Online self-presentation of Malaysian women: a Facebook case study of university students

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Meriem Narimane Noumeur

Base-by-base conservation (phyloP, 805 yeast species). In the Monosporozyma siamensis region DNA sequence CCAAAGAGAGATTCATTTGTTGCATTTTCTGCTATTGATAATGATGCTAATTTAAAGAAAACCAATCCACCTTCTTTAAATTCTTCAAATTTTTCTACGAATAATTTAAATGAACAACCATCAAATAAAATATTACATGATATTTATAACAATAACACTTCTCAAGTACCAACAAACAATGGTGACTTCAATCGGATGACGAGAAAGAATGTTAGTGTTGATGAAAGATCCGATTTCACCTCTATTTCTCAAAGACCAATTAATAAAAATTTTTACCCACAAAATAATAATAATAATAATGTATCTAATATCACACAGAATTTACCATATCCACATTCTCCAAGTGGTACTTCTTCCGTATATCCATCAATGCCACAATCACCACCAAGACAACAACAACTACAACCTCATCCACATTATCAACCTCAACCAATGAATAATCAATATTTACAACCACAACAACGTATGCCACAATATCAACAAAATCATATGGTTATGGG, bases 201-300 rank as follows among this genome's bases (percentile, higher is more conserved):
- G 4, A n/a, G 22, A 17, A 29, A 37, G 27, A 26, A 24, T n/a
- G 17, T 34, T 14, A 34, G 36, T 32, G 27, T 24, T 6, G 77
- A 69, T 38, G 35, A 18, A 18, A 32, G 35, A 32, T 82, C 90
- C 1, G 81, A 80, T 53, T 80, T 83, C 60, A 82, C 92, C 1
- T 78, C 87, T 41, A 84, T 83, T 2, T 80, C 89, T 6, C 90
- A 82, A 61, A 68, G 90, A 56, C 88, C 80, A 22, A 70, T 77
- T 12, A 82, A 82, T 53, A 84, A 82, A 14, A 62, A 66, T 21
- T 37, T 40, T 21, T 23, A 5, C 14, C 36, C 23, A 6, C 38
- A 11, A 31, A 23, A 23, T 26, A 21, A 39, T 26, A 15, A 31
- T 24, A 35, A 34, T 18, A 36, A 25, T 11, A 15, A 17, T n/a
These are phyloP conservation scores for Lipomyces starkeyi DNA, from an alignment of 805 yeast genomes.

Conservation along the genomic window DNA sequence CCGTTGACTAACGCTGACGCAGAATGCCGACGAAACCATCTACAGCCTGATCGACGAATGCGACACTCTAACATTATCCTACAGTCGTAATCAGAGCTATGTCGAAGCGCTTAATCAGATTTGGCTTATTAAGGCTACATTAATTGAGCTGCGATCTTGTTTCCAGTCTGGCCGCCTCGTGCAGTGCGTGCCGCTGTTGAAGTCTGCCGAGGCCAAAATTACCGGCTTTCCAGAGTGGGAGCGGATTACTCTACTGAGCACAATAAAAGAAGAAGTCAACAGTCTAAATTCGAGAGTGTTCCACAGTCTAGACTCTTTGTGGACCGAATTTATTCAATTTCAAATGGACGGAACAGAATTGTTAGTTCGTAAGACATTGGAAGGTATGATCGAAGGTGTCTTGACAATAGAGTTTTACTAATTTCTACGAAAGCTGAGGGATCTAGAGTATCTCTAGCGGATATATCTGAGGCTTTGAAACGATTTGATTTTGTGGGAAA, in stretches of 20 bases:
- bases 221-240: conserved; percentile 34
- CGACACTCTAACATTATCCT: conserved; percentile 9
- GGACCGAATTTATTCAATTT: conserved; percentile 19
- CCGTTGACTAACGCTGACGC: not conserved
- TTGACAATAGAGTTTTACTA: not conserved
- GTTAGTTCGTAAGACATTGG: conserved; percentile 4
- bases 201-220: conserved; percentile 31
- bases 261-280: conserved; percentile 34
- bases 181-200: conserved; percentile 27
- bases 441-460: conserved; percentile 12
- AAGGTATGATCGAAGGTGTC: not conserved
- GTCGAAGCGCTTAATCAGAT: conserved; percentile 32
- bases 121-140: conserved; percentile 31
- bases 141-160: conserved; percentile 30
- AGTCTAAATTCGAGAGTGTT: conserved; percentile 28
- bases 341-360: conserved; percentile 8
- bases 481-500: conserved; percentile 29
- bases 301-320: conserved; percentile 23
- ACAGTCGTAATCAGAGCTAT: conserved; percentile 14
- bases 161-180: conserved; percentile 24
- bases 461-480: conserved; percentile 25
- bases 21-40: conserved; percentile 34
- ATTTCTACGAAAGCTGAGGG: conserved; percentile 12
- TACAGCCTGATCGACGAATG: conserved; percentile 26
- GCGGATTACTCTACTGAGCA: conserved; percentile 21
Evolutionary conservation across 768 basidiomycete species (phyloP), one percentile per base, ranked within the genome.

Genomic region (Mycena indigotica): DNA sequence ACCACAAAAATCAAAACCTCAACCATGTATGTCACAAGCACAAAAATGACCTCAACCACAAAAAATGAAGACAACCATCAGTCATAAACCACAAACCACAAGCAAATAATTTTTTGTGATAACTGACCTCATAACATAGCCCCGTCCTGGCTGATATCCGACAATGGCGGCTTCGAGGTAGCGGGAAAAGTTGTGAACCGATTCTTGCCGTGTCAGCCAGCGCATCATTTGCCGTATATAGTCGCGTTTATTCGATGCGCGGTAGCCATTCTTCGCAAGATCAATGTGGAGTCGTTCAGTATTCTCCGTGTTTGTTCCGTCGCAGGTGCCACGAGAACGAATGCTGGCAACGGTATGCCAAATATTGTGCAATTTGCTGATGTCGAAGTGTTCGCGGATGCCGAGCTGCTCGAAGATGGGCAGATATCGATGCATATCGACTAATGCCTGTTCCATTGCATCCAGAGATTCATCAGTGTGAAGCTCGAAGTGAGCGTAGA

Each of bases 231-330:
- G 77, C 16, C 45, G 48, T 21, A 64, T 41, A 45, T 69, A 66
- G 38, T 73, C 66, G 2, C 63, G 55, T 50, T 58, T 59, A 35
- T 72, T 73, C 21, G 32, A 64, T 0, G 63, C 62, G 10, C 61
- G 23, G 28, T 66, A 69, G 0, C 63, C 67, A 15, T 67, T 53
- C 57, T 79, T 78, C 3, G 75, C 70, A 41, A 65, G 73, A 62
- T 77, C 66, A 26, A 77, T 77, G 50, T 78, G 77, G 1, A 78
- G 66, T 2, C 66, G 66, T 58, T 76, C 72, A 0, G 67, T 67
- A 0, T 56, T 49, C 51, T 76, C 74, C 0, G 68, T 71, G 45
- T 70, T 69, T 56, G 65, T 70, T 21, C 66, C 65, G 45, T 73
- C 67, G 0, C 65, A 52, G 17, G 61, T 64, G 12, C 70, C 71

Social networking websites play an important role in our lives. These websites provide several services that allow users to enjoy their time in cyberspace by providing them space to represent their personalities in the virtual world. Using Goffman’s dramaturgical theory, this study aims to identify the way Malaysian women represent themselves, by depicting and managing their virtual identities through Facebook while exploring the way they construct their identities and realize their online presence. A convenience sampling survey was used to collect data through Facebook. A total of 133 female students from a Malaysian university were involved in the study on their self-representations (online and offline); highlighting the way they presented their identities online and suggesting whether their offline influenced the virtual identities. It also explored the relationship between offline and online self-representation among the students. The findings showed a changing self-representation of the Malaysian women based on their utilization of the different Facebook services. The concept of “I” and “you” on the front and backstage is invoked as a theoretical form to understand how representation is made among the close and distant others.  The findings showed a significant effect of the offline feelings on the Online self-representation and revealed a strong relationship between the offline and online presence. It indicated the difficulty of separation between virtual and real identity.



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